As a state organization, this is where the next evolution of the Agricultural Incentive Grant (AIG) comes into play. Though it’s only one piece to a comprehensive solution, the AIG can be utilized to drive further improvement in cultural inclusion efforts. The primary mechanism proposed that will allow that is currently referred to as a “parity metric”. This tool will measure the degree of similarity between a school’s large population and the engagement of students in the SAE and FFA components of the agriculture program. As with much of the new AIG, there will be a scaled process. Programs that are doing an outstanding job engaging a broad cross-section of the school’s population will be funded differently than those who will be on a path to more significant improvement and growth in this area. 

In doing this we have the chance to broaden the prototype at the local level and help strengthen our collective vision that agricultural education can be for every type of student. The more we engage all types of students meaningfully in the three circles, the more likely we are to see an elevation of diverse populations into leadership roles that alter the prototypicality equation. 

It’s up to us all to analyze, collaborate and create solutions that move the needle, little by little. If our profession is anything – it’s one filled with thinkers and doers and solvers. Soon I believe we will have rounded yet another corner and will be able to celebrate significant growth in this meaningful field. 


DIng, J. “Leadership and intergroup relations: which leader is more favorable or more effective while leading distinct subgroups?” (2019). Honors Theses. 1382. 

Hains, S., Hogg, M., & Duck, J. (1997). Self-categorization and leadership: Effects of group prototypicality and leader stereotypicality. Personality and Social Psychology Bulletin, 23, 1087- 1099. 

Hogg, M., & Terry, D. (2000). “Social Identity and Self-Categorization Processes in Organizational Contexts.” The Academy of Management Review, vol. 25, no. 1, pp. 121–140. JSTOR, http://www.jstor.org/stable/259266.

Steffens, N., et al. “One of Us … and Us … and Us: Evidence That Leaders’ Multiple Identity Prototypicality (LMIP) Is Related to Their Perceived Effectiveness.” Comprehensive Results in Social Psychology, vol. 3, no. 2, Apr. 2018, pp. 175–199., doi:10.1080/23743603.2019.1624156.

Tajfel, H. (1979), Individuals and groups in social psychology. British Journal of Social and Clinical Psychology, 18: 183-190. doi:10.1111/j.2044-8260.1979.tb00324.x

van Knippenberg, D. (2000). Group norms, prototypicality, and per- suasion. In D. J. Terry & M. A. Hogg (Eds.), Attitudes, behavior, and social context: The role of norms and group membership (pp. 157-170). Mahwah, NJ: Lawrence Erlbaum.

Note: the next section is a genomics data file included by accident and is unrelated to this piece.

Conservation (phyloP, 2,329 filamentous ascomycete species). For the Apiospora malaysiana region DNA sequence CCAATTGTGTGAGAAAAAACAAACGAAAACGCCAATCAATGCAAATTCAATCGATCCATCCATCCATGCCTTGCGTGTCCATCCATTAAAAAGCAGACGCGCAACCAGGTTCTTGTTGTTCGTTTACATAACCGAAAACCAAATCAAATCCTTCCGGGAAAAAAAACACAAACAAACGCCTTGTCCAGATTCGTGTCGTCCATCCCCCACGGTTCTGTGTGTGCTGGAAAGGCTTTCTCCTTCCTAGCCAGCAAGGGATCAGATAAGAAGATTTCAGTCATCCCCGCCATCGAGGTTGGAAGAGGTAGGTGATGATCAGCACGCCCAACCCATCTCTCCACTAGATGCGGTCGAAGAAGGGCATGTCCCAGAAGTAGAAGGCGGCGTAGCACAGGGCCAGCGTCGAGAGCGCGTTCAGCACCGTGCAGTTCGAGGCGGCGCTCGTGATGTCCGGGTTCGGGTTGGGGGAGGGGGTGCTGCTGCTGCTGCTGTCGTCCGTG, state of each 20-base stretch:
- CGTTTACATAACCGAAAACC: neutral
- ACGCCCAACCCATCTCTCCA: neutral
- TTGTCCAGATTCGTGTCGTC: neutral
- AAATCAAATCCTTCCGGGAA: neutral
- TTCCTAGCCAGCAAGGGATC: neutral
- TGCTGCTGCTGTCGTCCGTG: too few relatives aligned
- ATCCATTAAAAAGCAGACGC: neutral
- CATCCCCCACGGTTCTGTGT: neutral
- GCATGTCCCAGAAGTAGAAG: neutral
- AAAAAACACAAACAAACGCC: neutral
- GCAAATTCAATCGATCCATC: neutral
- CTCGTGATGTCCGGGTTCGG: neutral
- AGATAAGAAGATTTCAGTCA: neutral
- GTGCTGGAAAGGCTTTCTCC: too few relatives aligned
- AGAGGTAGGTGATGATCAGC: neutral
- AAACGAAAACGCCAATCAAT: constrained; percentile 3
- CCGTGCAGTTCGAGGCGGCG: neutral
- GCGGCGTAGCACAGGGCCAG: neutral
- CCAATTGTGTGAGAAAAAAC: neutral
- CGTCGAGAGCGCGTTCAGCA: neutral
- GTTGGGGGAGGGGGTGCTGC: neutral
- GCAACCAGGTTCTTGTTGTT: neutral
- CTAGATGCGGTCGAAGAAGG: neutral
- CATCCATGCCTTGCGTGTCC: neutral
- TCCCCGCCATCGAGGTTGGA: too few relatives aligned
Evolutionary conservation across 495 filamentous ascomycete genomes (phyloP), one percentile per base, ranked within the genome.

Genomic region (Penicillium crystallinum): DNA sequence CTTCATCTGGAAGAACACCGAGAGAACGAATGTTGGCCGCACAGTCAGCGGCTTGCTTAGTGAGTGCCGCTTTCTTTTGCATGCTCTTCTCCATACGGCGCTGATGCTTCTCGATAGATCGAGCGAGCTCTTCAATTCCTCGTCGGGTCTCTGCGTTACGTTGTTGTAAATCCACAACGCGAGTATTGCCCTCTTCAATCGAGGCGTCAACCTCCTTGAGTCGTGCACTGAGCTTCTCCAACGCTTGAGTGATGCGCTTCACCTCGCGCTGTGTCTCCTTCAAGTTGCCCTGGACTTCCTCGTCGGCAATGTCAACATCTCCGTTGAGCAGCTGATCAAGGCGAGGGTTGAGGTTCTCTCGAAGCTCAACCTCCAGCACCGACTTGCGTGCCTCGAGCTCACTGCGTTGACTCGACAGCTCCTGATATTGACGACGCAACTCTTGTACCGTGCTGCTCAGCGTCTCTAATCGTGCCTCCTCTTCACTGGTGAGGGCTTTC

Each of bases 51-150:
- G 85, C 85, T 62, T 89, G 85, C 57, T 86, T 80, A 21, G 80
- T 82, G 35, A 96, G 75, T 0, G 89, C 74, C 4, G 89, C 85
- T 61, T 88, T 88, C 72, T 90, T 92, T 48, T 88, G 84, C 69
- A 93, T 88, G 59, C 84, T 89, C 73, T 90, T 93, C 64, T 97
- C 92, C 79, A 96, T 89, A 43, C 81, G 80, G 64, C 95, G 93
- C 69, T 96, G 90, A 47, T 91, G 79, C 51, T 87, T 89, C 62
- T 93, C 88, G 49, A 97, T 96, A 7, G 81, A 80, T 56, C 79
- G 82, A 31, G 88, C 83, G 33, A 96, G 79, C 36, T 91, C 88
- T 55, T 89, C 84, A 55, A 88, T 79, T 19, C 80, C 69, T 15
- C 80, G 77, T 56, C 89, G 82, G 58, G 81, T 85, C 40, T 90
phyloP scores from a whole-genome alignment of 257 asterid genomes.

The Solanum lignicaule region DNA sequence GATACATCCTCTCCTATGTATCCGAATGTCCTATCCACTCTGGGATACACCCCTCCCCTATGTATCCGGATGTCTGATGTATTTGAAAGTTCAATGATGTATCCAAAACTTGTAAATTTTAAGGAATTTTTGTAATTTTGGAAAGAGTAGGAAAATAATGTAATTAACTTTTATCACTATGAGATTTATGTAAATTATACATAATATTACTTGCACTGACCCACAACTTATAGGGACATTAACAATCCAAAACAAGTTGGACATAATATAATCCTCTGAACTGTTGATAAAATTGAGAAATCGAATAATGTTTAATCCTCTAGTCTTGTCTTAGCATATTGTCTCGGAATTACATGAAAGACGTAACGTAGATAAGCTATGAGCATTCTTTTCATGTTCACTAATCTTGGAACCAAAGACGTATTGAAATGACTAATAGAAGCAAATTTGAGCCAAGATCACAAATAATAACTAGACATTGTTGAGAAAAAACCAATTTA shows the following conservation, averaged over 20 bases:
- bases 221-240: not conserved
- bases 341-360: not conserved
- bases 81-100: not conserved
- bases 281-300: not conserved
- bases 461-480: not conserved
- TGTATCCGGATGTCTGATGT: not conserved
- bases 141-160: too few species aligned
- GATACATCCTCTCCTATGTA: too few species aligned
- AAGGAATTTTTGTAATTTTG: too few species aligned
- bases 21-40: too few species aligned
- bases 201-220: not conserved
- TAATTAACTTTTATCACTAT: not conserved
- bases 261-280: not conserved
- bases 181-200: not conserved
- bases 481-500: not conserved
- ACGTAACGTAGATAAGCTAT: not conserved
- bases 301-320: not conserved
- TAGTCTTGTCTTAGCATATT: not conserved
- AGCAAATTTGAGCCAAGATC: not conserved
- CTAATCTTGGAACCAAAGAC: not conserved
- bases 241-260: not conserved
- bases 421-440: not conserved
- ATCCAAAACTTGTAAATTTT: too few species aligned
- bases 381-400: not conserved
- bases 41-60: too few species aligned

For more information about the California Agricultural Teachers’ Association, visit http://calagteachers.org/

Nominate Your Favorite California Agricultural Teacher to be the 2019-2020 Golden Owl Award® FFA State Star Advisor

By: Nationwide Insurance

As the number one farm insurer in the United States1, Nationwide is bringing attention to the importance of agricultural education and the tremendous contributions of teachers. In partnership with the California Farm Bureau Federation and California FFA, Nationwide expanded the Golden Owl Award® to California. Now through February 1, 2020, students, parents, fellow teachers or other supporters are encouraged to nominate their favorite agricultural teacher for a chance to be recognized as one of the best in the state. To nominate your favorite agricultural teacher, visit www.goldenowlaward.com

So, what’s in it for the teachers? Six finalists across California, one from each of the six regions, will receive an individualized plaque and $500. One finalist will be crowned California FFA State Star Advisor and receive the coveted Golden Owl Award trophy and $3,000. 

“Nationwide is proud to recognize outstanding teachers for their dedication to agricultural education in their communities,” said Brad Liggett, president of agribusiness for Nationwide. “This award symbolizes the hard work that individual teachers have put into agricultural education to help students pursue their passion for leadership and farming.”

Nationwide recognized the contributions of 17 Iowa and Ohio agricultural teachers during the 2018-2019 inaugural Golden Owl Award program. Following the recognition, the Iowa Educator of the Year, Brad Taylor of Roland-Story High School, quickly saw a 30-student increase in his agricultural shop class for the fall semester – at a high school with just over 300 students. 

“I think it’s important to be a role model for the students that we have in our classes, so they understand what the opportunities are for their futures,” Taylor said. “This award symbolizes the hard work that individuals have put into agricultural education to help students realize what their full potential is.”